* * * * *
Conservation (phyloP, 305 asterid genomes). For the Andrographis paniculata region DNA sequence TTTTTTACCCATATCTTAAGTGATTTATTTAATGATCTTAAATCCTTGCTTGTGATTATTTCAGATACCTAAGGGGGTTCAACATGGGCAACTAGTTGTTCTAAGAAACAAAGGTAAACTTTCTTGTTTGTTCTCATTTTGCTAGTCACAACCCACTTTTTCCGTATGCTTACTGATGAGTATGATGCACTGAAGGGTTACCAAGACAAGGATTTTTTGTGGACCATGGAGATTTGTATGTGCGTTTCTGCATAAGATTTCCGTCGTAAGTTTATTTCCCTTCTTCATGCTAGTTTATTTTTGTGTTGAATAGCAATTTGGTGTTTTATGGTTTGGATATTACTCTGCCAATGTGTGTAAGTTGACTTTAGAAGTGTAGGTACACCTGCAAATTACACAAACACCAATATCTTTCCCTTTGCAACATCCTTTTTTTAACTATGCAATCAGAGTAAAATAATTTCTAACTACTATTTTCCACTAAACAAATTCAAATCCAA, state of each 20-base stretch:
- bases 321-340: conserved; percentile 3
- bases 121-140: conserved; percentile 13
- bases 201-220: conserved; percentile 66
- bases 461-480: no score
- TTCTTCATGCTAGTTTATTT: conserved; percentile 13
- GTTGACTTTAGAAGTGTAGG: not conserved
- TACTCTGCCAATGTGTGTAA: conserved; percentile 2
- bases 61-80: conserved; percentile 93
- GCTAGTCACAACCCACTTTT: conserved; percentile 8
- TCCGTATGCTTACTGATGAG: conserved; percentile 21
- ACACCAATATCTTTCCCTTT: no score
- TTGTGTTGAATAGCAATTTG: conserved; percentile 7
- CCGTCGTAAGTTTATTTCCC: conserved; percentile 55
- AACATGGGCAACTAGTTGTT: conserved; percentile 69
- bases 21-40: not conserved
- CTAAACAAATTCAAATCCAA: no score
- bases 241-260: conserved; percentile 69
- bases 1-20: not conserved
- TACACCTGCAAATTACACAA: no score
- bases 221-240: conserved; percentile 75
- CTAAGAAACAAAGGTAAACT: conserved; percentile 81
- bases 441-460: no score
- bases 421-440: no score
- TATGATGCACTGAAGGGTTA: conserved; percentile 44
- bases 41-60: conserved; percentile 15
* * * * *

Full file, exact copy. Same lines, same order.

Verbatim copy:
Conservation (phyloP, 305 asterid genomes). For the Andrographis paniculata region DNA sequence TTTTTTACCCATATCTTAAGTGATTTATTTAATGATCTTAAATCCTTGCTTGTGATTATTTCAGATACCTAAGGGGGTTCAACATGGGCAACTAGTTGTTCTAAGAAACAAAGGTAAACTTTCTTGTTTGTTCTCATTTTGCTAGTCACAACCCACTTTTTCCGTATGCTTACTGATGAGTATGATGCACTGAAGGGTTACCAAGACAAGGATTTTTTGTGGACCATGGAGATTTGTATGTGCGTTTCTGCATAAGATTTCCGTCGTAAGTTTATTTCCCTTCTTCATGCTAGTTTATTTTTGTGTTGAATAGCAATTTGGTGTTTTATGGTTTGGATATTACTCTGCCAATGTGTGTAAGTTGACTTTAGAAGTGTAGGTACACCTGCAAATTACACAAACACCAATATCTTTCCCTTTGCAACATCCTTTTTTTAACTATGCAATCAGAGTAAAATAATTTCTAACTACTATTTTCCACTAAACAAATTCAAATCCAA, state of each 20-base stretch:
- bases 321-340: conserved; percentile 3
- bases 121-140: conserved; percentile 13
- bases 201-220: conserved; percentile 66
- bases 461-480: no score
- TTCTTCATGCTAGTTTATTT: conserved; percentile 13
- GTTGACTTTAGAAGTGTAGG: not conserved
- TACTCTGCCAATGTGTGTAA: conserved; percentile 2
- bases 61-80: conserved; percentile 93
- GCTAGTCACAACCCACTTTT: conserved; percentile 8
- TCCGTATGCTTACTGATGAG: conserved; percentile 21
- ACACCAATATCTTTCCCTTT: no score
- TTGTGTTGAATAGCAATTTG: conserved; percentile 7
- CCGTCGTAAGTTTATTTCCC: conserved; percentile 55
- AACATGGGCAACTAGTTGTT: conserved; percentile 69
- bases 21-40: not conserved
- CTAAACAAATTCAAATCCAA: no score
- bases 241-260: conserved; percentile 69
- bases 1-20: not conserved
- TACACCTGCAAATTACACAA: no score
- bases 221-240: conserved; percentile 75
- CTAAGAAACAAAGGTAAACT: conserved; percentile 81
- bases 441-460: no score
- bases 421-440: no score
- TATGATGCACTGAAGGGTTA: conserved; percentile 44
- bases 41-60: conserved; percentile 15